• Pest inspection fee – Some states require home buyers to pay for a termite inspection. Even if it isn’t required, it will give you peace of mind to know the status of your new home before you move in.
    • Prepaid interest charges – Most lenders require buyers to pay for the interest on your mortgage loan upfront. This is to cover the interest that your loan accrues between the closing date and your first mortgage payment.
    • Private mortgage insurance (PMI) Lenders require PMI for homebuyers who put less than 20% down. This usually applies to first-time homebuyers who are using FHA or Fannie Mae/Freddie Mac loans. PMI covers your lender is you miss a payment. PMI costs between 0.5% and 2.3% of the total loan value. PMI can go away if you are using a conventional lean and reach 20% loan-to-value. If using an FHA loan, the PMI stays until the loan is repaid in full. There are 4 ways to pay your PMI:
      • Upfront – Pay the entire cost of PMI at losing. Doing this will keep you from making PMI payments on top of your monthly loan payments, but you will need more money at closing. However, you won’t get any of that money back if you refinance your loan.
      • Split – Pay part of the PMI costs upfront, and the remainder gets tacked onto your monthly payments.
      • Monthly – Pay nothing at closing and the whole PMI amount is added into your monthly payments.
      • Lender-paid – The lender will pay the PMI amount in exchange for a higher interest rate. This will save you money at closing, but will cost you a lot more over the life of the loan.
    • Property taxes – You will owe taxes on the property you buy from the closing date until the end of the year.
      • If the sellers already paid their property taxes for the year, you will owe a prorated amount from closing until year’s end.
      • If the sellers have not paid their property taxes for the year, the buyers will get credited for the days before closing.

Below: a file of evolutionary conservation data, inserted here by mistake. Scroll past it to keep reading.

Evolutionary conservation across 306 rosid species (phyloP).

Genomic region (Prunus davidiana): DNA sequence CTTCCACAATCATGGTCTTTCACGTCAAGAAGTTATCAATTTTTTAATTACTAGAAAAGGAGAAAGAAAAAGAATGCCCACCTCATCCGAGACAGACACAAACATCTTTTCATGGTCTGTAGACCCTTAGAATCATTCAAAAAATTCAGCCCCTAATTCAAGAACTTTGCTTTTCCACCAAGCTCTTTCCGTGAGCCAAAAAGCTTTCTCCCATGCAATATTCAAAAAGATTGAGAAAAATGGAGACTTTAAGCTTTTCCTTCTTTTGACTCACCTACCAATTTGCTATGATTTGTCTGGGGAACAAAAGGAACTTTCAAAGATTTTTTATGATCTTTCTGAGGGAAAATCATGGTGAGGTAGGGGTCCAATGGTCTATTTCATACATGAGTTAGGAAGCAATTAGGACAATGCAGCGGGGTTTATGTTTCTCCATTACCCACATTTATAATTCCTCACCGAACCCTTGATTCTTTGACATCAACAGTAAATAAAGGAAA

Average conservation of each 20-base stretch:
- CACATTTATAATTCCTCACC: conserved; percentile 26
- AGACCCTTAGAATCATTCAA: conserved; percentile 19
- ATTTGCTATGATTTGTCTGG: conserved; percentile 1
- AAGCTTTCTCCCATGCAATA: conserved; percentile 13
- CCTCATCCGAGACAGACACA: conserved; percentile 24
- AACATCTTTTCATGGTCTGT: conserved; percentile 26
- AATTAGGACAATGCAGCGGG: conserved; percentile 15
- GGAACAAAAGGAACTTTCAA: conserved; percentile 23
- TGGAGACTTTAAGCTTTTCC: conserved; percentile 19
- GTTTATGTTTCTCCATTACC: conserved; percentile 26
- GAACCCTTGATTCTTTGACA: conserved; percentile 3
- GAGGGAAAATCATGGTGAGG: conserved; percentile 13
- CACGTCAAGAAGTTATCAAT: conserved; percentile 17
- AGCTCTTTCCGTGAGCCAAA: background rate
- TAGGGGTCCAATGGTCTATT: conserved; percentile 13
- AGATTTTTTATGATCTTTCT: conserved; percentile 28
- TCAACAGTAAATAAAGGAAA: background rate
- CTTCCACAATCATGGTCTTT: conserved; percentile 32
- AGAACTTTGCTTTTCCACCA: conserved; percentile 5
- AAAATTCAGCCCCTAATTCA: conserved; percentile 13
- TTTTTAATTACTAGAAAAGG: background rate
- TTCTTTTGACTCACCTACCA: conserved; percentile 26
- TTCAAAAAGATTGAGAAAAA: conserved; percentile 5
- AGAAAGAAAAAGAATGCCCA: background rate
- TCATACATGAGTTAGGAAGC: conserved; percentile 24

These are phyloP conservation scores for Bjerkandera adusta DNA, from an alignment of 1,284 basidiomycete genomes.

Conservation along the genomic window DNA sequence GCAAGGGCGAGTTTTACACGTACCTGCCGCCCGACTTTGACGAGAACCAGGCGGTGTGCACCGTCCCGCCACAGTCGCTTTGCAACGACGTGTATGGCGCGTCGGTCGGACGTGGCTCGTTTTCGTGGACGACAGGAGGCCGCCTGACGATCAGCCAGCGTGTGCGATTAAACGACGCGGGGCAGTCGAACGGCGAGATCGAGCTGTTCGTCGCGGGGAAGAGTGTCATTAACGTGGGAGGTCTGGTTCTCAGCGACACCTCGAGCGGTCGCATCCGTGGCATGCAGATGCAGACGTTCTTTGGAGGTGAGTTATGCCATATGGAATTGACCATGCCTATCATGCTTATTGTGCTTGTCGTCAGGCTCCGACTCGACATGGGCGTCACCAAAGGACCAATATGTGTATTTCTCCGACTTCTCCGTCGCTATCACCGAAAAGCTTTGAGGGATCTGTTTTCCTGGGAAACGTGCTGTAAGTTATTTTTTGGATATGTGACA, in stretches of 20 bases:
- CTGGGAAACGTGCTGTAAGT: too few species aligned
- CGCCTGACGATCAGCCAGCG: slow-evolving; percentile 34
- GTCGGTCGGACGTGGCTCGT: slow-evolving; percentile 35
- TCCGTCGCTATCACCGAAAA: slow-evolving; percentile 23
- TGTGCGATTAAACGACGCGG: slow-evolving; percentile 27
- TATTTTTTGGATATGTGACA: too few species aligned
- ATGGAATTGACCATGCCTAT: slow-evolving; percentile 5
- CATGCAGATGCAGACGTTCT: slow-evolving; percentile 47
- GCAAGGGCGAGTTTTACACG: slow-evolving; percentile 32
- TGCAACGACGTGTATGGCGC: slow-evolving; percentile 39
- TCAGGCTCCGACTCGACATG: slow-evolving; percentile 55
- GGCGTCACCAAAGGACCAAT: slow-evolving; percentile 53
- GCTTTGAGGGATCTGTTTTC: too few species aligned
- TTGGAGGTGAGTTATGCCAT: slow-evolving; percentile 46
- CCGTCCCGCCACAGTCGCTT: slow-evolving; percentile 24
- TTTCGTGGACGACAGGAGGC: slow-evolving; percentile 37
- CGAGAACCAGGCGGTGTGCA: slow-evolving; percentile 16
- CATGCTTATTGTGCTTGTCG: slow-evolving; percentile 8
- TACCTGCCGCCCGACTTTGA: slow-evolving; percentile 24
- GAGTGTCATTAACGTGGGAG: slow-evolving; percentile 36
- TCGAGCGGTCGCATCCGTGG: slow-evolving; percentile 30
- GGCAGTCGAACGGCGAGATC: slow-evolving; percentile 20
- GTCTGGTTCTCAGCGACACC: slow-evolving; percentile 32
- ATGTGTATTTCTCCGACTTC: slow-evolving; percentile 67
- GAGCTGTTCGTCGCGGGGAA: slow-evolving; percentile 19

• Recording fees – The local government requires a copy of the property title before it recognizes you s the new legal owner. The title company will take care of this, but will charge you for the service.
    • Survey fee – This applies mostly when buying plots of land. This fee covers hiring a professional surveyor to verify the borders of the property you are buying.
    • Tax service fee – Most lenders require buyers to pay for a third-party tax company to make sure that the taxes on the property are current and paid. This us typically paid by the buyer, but may be negotiable with the lender.
    • Title search fee – A title search fee is to make sure that nobody but the current owners have a legal claim to the property. This service is performed by the title company and ranges from $200-$1,000.
    • Underwriting fee – Some lenders charge an underwriting fee to process your loan application. Keep in mind, if the lender charges an underwriting fee, they do not also charge an origination fee. It’s one or the other.

    Closing costs for home sellers

    Some of these fees can be paid by either the buyer or seller. It is up to those parties to sort out who pays for what in closing.

    • Closing cost credits – Credits can be extended to buyers to lower the purchase price. These can be concessions for repairs or inspections to incentivize buyers to buy the home now.
    • Escrow fee – Same as above
    • HOA dues – Same as above, but, as the current owner, make sure that your dues for the payment period are paid before selling the home.
    • HOA transfer fees – You may be required by your HOA to pay to transfer ownership to the buyer.
    • Lender title insurance – Same as above
    • Owner title insurance – Same as above
    • Property taxes – Same as above
    • Real estate agent commission – Sellers usually pay the commissions for the buyer’s and seller’s agents. This typically amounts to 4-6% of the purchase price, but can be lowered at the agent’s discretion as an incentive.
    • Transfer taxes – A transfer tax is assessed by your local government when you sell or transfer a property from yourself to a new owner. The amount varies by state and city.

    Loan-specific closing costs

    Certain home loans have unique closing costs associated with the stipulations of the loan. Here are three of the most common.

    • Home equity lines of credit (HELOC)/home equity loans – Lenders may charge fees for home equity loans. These typically amount for 2%-6% of the loan value.
    • Home loan refinancing – These fees vary by lender, but are usually 2%-6% of the loan value.
    • VA loans – VA loans are supported by the U.S. Department of Veterans Affairs and are open to eligible military and service personnel. The VA charges between 1%-5% of the loan amount to pay for the program. Your down payment amount and service type impacts your fee. The VA also exempts some lenders from charging a fee, so it is worth shopping around.